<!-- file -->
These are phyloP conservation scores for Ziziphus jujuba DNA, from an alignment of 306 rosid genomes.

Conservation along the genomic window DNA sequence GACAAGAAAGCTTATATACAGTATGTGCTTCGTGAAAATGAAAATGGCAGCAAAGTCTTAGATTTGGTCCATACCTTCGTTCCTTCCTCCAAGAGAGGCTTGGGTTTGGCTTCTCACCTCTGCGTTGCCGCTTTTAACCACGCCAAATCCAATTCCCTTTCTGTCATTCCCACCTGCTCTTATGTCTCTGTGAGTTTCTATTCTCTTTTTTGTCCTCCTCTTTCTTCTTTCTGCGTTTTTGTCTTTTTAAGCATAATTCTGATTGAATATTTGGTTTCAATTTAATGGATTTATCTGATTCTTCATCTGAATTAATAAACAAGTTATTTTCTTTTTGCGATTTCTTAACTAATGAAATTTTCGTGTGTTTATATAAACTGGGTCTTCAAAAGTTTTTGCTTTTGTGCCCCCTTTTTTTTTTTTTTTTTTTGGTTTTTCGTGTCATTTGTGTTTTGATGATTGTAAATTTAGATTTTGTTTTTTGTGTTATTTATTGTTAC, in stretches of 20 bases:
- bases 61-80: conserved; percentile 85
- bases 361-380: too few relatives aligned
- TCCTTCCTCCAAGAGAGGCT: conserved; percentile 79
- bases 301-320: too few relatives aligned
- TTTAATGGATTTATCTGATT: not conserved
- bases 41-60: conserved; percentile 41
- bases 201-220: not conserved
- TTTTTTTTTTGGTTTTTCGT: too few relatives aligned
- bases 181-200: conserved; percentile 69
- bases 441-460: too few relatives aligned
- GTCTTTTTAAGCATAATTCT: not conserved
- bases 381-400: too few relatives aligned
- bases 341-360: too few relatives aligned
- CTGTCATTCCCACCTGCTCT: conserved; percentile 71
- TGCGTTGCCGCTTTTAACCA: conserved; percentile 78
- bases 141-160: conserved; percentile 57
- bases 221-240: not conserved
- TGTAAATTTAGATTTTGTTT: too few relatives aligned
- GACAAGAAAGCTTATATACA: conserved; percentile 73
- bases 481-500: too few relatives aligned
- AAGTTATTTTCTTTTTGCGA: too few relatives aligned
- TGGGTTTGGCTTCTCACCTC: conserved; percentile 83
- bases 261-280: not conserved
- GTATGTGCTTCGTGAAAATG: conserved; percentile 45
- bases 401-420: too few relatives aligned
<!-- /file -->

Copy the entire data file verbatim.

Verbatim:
These are phyloP conservation scores for Ziziphus jujuba DNA, from an alignment of 306 rosid genomes.

Conservation along the genomic window DNA sequence GACAAGAAAGCTTATATACAGTATGTGCTTCGTGAAAATGAAAATGGCAGCAAAGTCTTAGATTTGGTCCATACCTTCGTTCCTTCCTCCAAGAGAGGCTTGGGTTTGGCTTCTCACCTCTGCGTTGCCGCTTTTAACCACGCCAAATCCAATTCCCTTTCTGTCATTCCCACCTGCTCTTATGTCTCTGTGAGTTTCTATTCTCTTTTTTGTCCTCCTCTTTCTTCTTTCTGCGTTTTTGTCTTTTTAAGCATAATTCTGATTGAATATTTGGTTTCAATTTAATGGATTTATCTGATTCTTCATCTGAATTAATAAACAAGTTATTTTCTTTTTGCGATTTCTTAACTAATGAAATTTTCGTGTGTTTATATAAACTGGGTCTTCAAAAGTTTTTGCTTTTGTGCCCCCTTTTTTTTTTTTTTTTTTTGGTTTTTCGTGTCATTTGTGTTTTGATGATTGTAAATTTAGATTTTGTTTTTTGTGTTATTTATTGTTAC, in stretches of 20 bases:
- bases 61-80: conserved; percentile 85
- bases 361-380: too few relatives aligned
- TCCTTCCTCCAAGAGAGGCT: conserved; percentile 79
- bases 301-320: too few relatives aligned
- TTTAATGGATTTATCTGATT: not conserved
- bases 41-60: conserved; percentile 41
- bases 201-220: not conserved
- TTTTTTTTTTGGTTTTTCGT: too few relatives aligned
- bases 181-200: conserved; percentile 69
- bases 441-460: too few relatives aligned
- GTCTTTTTAAGCATAATTCT: not conserved
- bases 381-400: too few relatives aligned
- bases 341-360: too few relatives aligned
- CTGTCATTCCCACCTGCTCT: conserved; percentile 71
- TGCGTTGCCGCTTTTAACCA: conserved; percentile 78
- bases 141-160: conserved; percentile 57
- bases 221-240: not conserved
- TGTAAATTTAGATTTTGTTT: too few relatives aligned
- GACAAGAAAGCTTATATACA: conserved; percentile 73
- bases 481-500: too few relatives aligned
- AAGTTATTTTCTTTTTGCGA: too few relatives aligned
- TGGGTTTGGCTTCTCACCTC: conserved; percentile 83
- bases 261-280: not conserved
- GTATGTGCTTCGTGAAAATG: conserved; percentile 45
- bases 401-420: too few relatives aligned